20 years after Northridge earthquake, technology advances improve safety

Friday marks the 20th anniversary of the deadly Northridge earthquake in Southern California that shook Los Angeles residents from their sleep, caused freeways to crumble and flattened buildings on its way to claiming at least 57 lives. It was the last deadly quake to strike a U.S. metropolitan region.

Twenty years later, area residents have turned to technological advances in the hopes of lessening the damage of the next massive quake. 

The U.S. Geological Society is developing an early warning system that sends alerts to cell phones and computers with up to a minute of warning before the quake hits. 

"If you can detect that earthquake very quickly, you can warn people before the strongest shaking arrives at their location," says USGS geophysicist Doug Givens.

The system relies on 400 solar-powered sensors set up along California's fault lines. But scientists say they still need 400 more to improve the accuracy. 

The system links with public transportation systems to increase safety. It is already set up with the San Francisco train system, and the trains will automatically slow down during a quake.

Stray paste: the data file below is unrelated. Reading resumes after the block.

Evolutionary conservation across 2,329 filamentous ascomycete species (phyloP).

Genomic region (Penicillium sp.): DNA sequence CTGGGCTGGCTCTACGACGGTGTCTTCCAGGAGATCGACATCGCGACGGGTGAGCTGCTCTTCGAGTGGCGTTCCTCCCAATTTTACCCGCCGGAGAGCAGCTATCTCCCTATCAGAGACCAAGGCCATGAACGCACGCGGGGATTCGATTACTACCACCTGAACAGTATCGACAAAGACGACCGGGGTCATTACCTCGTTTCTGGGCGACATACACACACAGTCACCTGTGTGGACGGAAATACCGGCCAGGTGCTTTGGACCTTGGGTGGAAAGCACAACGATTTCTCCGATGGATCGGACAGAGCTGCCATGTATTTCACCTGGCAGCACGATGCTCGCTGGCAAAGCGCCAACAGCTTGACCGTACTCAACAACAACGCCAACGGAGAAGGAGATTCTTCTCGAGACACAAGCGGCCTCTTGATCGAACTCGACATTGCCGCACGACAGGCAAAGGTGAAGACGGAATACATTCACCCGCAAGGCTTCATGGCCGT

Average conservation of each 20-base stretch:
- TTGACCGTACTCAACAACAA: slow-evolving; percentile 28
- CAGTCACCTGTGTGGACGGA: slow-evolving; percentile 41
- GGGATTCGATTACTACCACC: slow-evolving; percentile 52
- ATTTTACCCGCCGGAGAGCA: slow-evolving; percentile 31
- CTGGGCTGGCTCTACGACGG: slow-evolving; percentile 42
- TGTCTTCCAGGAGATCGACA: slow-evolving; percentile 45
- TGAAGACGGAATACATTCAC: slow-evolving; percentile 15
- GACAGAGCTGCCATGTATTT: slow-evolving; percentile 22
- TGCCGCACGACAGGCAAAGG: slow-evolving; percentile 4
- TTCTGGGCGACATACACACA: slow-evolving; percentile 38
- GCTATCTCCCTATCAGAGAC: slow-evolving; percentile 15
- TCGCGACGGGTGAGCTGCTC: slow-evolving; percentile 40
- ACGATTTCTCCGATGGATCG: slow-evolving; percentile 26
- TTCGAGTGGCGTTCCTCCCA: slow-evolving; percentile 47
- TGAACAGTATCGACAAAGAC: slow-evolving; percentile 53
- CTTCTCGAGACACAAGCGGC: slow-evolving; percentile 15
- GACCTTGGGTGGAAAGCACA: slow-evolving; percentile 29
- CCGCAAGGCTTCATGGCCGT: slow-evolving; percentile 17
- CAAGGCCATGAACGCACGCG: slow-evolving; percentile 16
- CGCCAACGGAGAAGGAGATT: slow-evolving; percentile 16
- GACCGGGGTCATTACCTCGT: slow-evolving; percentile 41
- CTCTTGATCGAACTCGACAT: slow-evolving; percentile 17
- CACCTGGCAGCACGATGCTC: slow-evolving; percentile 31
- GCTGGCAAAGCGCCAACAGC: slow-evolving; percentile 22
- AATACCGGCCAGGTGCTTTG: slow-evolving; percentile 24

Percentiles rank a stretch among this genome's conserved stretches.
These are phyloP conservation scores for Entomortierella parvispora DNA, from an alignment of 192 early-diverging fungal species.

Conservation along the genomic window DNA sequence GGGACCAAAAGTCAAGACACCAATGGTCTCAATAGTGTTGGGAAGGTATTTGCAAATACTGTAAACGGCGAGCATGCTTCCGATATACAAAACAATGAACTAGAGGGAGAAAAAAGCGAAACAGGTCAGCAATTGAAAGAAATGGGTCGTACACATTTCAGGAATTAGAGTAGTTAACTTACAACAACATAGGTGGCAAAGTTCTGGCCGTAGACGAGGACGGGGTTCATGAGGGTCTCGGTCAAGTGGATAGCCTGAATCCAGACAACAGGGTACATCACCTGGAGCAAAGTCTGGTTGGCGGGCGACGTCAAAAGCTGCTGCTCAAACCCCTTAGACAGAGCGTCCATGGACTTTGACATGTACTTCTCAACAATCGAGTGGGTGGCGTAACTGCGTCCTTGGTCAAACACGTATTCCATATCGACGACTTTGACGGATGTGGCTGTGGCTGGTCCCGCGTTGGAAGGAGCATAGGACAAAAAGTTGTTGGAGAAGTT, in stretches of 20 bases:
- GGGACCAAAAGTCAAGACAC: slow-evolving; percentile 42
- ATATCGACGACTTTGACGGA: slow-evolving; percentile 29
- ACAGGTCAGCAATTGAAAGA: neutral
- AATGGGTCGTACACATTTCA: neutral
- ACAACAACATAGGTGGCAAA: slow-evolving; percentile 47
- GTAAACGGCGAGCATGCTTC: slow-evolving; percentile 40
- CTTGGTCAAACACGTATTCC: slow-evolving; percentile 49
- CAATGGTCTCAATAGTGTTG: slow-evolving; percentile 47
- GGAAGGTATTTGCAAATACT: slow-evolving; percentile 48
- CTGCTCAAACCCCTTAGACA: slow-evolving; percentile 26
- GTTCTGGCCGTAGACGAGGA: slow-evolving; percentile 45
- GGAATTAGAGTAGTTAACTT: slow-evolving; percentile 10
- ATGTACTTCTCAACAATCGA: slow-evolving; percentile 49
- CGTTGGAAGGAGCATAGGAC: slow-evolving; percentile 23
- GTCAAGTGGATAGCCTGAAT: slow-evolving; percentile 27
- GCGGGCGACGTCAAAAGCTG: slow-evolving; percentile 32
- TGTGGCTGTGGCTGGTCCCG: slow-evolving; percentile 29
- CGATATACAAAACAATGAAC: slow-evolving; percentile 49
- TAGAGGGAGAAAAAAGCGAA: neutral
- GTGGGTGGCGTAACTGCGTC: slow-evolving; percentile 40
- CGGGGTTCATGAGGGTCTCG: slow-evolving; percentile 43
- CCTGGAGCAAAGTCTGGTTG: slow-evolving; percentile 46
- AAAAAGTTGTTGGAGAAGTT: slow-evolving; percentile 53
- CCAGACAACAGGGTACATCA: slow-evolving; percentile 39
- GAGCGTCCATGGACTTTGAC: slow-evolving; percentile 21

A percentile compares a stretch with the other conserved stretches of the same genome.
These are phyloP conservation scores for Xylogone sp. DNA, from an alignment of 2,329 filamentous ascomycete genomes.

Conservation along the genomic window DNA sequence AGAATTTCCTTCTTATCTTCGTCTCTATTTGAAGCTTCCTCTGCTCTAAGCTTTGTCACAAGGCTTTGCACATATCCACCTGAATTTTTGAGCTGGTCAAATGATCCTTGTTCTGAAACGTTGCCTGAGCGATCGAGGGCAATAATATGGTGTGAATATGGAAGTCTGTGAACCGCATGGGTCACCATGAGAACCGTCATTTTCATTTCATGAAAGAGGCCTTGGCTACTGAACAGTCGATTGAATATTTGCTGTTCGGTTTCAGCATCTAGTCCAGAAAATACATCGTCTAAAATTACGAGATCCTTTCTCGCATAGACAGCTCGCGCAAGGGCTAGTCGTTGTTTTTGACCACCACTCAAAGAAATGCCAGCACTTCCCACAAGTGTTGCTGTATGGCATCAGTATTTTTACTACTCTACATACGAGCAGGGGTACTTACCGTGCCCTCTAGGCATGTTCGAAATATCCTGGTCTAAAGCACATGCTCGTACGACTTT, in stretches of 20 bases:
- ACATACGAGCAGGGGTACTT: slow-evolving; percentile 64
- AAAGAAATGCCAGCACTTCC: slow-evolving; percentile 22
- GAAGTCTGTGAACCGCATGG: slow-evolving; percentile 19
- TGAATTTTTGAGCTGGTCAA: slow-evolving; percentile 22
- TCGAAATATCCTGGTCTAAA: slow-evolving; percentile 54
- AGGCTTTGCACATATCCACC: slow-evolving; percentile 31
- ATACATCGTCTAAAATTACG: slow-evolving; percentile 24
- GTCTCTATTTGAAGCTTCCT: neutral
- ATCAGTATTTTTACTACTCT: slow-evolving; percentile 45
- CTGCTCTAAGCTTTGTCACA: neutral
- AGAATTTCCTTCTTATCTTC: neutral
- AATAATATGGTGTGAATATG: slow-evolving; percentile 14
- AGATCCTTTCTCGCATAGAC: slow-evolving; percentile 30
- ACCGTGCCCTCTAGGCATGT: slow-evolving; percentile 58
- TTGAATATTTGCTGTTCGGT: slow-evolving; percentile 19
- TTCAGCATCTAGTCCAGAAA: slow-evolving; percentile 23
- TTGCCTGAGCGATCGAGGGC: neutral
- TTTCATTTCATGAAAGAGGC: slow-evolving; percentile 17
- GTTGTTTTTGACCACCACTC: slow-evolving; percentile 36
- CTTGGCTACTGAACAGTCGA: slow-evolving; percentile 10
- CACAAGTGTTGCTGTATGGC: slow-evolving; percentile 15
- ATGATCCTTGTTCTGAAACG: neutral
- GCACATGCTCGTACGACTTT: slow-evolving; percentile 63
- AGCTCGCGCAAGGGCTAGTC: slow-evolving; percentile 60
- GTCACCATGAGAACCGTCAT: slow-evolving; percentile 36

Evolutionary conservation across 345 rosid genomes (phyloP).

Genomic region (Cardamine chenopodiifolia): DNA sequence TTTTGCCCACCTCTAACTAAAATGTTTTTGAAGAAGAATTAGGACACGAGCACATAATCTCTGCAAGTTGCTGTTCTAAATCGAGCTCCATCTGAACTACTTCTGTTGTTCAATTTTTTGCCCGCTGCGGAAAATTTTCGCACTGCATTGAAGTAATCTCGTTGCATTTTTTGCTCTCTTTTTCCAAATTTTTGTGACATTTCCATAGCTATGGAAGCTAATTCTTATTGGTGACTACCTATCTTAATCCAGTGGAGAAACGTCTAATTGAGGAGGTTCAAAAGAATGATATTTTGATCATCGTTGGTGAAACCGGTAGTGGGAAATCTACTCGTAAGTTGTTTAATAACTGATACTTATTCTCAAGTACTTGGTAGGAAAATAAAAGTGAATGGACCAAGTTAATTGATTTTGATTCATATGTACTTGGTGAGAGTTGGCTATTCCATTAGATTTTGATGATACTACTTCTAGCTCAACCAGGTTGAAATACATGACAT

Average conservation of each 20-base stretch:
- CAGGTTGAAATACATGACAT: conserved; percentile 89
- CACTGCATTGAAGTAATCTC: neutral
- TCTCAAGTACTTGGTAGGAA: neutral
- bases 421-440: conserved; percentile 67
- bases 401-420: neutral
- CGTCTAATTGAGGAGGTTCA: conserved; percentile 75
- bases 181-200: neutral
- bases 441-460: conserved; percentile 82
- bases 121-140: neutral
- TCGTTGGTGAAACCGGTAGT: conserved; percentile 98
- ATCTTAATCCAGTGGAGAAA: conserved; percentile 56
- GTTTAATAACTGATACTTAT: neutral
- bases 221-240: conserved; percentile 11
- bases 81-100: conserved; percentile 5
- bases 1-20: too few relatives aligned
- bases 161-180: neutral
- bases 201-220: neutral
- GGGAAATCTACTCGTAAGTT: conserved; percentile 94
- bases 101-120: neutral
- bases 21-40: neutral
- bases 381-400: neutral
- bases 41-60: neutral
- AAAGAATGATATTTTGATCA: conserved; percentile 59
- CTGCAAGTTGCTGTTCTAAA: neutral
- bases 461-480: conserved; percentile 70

Construction crews are also busy bolting home foundations to reinforcements, which they say could be the difference between houses standing and houses collapsing.

The shaking during the 1994 magnitude-6.7 quake lasted 10 seconds and was felt from San Diego to Las Vegas. More than 9,000 people were injured. Counting heart attacks, the death toll stood at 72, according to a 1995 study.

As for damage, 82,000 residential and commercial buildings were damaged or destroyed, including many apartment complexes with ground-floor parking. Some 200 steel-frame buildings suffered significant cracking. Seven freeway bridges collapsed and 212 others were damaged. The quake sparked fires, and affected communication, water and power systems, causing $20 billion to $25 billion in damages.

Experts say there is a 99 percent chance that next massive quake will hit the state sometime over the next 30 years.